Ancient Egyptians killed a lot of animals and turned them into mummies, but the purpose for such sacrifices isn’t always clear. At the highest levels of Egyptian society, people were buried with their mummified pets, presumably because they were beloved animals. Many tombs also included mummified animal meat, such as whole ducks and the forelegs of bulls, probably meant to feed the human occupant in the afterlife. A few animals were considered to be incarnations of gods, and animal cults mummified them.
Most animal mummies, however, have been found in vast animal cemeteries. The dog cemetery at Saqqara, for instance, contains 7 million mummies. The traditional view of these sacrifices is that they were votive offerings, symbolic gestures or offerings similar to lighting a candle in a Catholic church. Other theories, which aim to account for the huge numbers of dead animals, suggest that the mummies came from pilgrimage festivals, or that Egyptian soldiers were required to offer animal mummies as part of an annual royal new year’s celebration.
But perhaps these animals served a slightly different, and even more important, role in Egyptian life. Edward Bleiberg, curator of Egyptian, classical and ancient Near Eastern art at the Brooklyn Museum, has proposed a new theory: The mummies were messengers to the gods. “Animals could facilitate interactions between people and the gods because the animal, once it was mummified, was the ba [soul] of the god with which it was associated,” Bleiberg writes in Soulful Creatures: Animal Mummies in Ancient Egypt, which was published late last year. (The book accompanies an exhibition that will be at the Bowers Museum in Santa Ana, Calif., later this year.)
The Egyptians, Bleiberg says, believed that at least some animals possessed pieces of the soul, or ba, of a god, and that ba could act as a messenger between a person and the gods. “A request made with a human voice could direct the animal ba toward the god to which the animal was linked and communicate a request for divine intervention,” Bleiberg writes.
Most animal mummies contain only the animal and wrappings (even then, some were fake) and maybe a container, but a few also carried written messages to the gods. These messages included complaints, often followed by polite requests. A writer might ask that “justice be procured” following a crime or that a curse be placed on someone who has done evil. Some of the messages are bargains with a god, promising money or goods to that god’s temple in exchange for mercy or assistance.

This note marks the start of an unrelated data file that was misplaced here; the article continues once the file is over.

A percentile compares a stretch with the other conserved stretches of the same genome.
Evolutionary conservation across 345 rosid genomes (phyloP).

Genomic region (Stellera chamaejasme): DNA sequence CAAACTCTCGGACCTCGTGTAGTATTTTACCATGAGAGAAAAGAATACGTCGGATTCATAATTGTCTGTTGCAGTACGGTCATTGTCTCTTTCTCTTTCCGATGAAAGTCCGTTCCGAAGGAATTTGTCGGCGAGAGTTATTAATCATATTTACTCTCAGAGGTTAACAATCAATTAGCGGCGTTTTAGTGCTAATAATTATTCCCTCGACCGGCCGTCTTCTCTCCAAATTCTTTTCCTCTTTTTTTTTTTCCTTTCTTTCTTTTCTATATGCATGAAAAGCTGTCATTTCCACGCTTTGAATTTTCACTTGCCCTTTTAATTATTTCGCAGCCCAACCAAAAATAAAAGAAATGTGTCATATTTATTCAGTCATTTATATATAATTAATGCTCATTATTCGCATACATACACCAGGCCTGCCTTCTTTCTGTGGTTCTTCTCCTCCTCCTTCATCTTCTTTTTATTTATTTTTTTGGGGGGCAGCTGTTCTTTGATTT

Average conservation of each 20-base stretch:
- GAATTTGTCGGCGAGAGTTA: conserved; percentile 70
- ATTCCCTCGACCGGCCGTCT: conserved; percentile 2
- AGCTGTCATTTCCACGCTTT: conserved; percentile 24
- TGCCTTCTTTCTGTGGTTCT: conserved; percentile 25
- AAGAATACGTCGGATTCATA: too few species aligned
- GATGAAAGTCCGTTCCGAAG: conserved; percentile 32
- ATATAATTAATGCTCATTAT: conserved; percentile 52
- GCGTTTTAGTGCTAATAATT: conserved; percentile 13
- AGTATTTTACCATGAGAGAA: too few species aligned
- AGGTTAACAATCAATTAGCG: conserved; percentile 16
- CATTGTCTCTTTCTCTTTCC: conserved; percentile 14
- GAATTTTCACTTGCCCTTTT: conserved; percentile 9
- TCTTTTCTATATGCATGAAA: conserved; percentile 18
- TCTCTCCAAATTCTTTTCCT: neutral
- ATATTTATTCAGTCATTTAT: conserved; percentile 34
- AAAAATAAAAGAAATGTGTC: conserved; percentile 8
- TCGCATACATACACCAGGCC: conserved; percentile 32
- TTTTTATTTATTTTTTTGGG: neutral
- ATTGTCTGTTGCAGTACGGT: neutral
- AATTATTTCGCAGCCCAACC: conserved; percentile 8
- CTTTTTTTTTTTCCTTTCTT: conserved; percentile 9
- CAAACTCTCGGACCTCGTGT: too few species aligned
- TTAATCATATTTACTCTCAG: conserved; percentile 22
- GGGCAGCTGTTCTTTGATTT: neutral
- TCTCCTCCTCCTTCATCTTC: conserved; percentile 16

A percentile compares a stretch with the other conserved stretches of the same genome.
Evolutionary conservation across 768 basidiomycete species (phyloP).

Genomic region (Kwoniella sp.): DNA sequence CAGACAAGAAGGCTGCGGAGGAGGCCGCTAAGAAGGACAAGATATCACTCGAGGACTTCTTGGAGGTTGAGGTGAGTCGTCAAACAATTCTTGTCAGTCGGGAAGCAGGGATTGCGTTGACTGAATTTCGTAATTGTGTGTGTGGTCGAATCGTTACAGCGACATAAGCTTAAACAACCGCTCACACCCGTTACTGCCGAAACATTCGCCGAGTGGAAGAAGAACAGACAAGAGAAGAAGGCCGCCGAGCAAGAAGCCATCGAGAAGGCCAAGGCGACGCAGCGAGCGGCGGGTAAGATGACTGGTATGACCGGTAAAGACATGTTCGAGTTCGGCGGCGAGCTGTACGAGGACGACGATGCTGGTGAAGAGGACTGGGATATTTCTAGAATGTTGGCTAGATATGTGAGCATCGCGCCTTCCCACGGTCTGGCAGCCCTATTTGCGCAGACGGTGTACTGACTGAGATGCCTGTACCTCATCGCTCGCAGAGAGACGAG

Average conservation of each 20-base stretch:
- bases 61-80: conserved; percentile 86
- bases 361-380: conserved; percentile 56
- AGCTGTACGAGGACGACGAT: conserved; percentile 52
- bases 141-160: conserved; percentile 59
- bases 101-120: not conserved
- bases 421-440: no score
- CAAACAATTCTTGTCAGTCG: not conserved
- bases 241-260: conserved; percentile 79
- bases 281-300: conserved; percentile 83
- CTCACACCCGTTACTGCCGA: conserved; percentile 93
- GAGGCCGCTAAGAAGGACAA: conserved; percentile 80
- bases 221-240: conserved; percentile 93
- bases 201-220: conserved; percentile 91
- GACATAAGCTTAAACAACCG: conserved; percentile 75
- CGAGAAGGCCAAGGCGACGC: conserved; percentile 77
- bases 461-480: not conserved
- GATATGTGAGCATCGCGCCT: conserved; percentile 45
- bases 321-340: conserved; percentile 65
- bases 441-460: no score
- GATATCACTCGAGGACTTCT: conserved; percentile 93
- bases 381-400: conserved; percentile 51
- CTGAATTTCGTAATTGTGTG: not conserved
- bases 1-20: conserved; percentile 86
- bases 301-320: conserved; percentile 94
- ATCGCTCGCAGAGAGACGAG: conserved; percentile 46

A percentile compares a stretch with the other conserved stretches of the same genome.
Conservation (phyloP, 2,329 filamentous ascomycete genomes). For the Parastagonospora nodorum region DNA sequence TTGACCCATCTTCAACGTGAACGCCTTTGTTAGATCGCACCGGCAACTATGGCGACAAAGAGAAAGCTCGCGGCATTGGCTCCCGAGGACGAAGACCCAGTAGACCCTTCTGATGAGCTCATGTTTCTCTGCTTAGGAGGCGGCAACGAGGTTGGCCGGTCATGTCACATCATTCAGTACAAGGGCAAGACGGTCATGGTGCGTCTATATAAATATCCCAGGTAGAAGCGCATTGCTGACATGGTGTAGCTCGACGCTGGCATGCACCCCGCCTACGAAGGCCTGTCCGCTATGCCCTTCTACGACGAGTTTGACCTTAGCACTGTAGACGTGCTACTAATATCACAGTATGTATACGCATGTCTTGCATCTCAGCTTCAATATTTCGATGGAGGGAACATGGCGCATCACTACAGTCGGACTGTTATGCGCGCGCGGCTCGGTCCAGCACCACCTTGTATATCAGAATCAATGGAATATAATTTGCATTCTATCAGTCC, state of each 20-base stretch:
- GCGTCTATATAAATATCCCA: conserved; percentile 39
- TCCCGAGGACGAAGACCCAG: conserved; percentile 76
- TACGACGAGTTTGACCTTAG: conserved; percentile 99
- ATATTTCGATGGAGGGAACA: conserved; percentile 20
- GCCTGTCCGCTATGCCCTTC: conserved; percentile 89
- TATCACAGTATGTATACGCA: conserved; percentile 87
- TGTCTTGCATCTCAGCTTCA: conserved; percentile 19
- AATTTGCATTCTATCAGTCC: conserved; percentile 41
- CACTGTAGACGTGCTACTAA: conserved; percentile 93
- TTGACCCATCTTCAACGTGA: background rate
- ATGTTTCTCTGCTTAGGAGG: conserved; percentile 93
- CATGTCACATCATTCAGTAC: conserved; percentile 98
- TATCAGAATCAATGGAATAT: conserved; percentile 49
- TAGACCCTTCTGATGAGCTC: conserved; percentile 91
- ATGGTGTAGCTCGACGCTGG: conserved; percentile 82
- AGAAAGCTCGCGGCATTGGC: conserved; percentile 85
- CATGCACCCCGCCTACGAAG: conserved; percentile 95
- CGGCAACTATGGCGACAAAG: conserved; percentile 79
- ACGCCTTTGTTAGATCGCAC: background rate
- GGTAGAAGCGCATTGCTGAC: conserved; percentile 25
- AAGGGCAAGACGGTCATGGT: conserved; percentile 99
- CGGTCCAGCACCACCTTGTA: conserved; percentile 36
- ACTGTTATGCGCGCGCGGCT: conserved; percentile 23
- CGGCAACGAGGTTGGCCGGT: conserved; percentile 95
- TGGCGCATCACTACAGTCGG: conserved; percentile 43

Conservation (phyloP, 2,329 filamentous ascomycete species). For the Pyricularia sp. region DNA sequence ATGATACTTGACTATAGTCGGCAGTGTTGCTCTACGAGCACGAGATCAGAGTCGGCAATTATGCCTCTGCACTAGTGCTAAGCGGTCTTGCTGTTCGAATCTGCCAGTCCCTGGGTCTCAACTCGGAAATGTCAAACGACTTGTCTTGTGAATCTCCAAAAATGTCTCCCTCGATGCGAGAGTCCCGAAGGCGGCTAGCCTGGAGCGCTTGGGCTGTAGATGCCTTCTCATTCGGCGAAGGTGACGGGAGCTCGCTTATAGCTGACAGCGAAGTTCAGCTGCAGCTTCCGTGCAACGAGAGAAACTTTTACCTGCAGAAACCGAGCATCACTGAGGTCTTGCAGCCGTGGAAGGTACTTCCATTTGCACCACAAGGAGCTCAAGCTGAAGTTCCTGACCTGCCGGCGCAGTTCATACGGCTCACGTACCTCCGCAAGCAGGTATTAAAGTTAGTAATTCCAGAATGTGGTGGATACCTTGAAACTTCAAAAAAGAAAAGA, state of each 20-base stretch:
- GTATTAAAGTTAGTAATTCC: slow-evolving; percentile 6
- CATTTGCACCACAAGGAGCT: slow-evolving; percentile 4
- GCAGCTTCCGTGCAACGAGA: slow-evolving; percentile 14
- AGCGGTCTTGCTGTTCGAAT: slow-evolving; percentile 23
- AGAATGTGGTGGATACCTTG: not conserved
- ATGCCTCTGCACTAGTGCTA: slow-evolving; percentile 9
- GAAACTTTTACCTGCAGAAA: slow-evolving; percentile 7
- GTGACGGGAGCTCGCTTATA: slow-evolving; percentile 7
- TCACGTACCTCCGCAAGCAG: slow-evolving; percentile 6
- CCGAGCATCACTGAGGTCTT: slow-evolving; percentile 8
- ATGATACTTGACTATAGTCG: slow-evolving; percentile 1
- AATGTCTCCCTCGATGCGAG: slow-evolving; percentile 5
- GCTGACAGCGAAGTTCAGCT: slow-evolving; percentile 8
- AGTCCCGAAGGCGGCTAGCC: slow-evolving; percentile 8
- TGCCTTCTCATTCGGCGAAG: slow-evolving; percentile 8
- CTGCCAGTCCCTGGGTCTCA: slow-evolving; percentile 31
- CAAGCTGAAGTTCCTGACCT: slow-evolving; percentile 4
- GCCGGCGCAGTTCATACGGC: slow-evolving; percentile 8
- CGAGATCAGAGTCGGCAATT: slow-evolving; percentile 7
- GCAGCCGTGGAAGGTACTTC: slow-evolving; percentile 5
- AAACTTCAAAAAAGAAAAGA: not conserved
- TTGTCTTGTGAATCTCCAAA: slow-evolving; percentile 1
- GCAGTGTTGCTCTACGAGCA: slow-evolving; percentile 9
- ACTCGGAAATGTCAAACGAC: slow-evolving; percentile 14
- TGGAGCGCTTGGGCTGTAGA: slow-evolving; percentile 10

“The people who added a written record of their communications with the gods must have had the means either to write the letter themselves or to hire a scribe to write it for them,” Bleiberg notes. That would explain why most of the animal mummies have no notes — only a limited number of people could afford them. “An animal mummy was just one element of a complex ritual performed by an Egyptian who was trying to solve a problem that required help from a god,” Bleiberg writes. That ritual, with or without a written note, probably included oral communications with whatever message the person who bought the mummy wanted to send to the gods.
Judging by the scale of these animal sacrifices, ancient Egyptians must have had a lot to say to their gods. Science News-Letter noted back in 1929:
Nearly one hundred different mammals, birds, reptiles, and fish were regarded as sacred to various gods in ancient Egypt, and their bodies were mummified by thousands…. The cost of this religious procedure was enormous. More than two hundred yards of fine linen cloth, a half yard wide, were needed for the wrapping of a single bull…. Birds of the hawk and falcon type were also abundantly preserved, as was the Egyptian kite…. Packages contain as many as forty birds, each mummified and dipped in pitch before wrapping.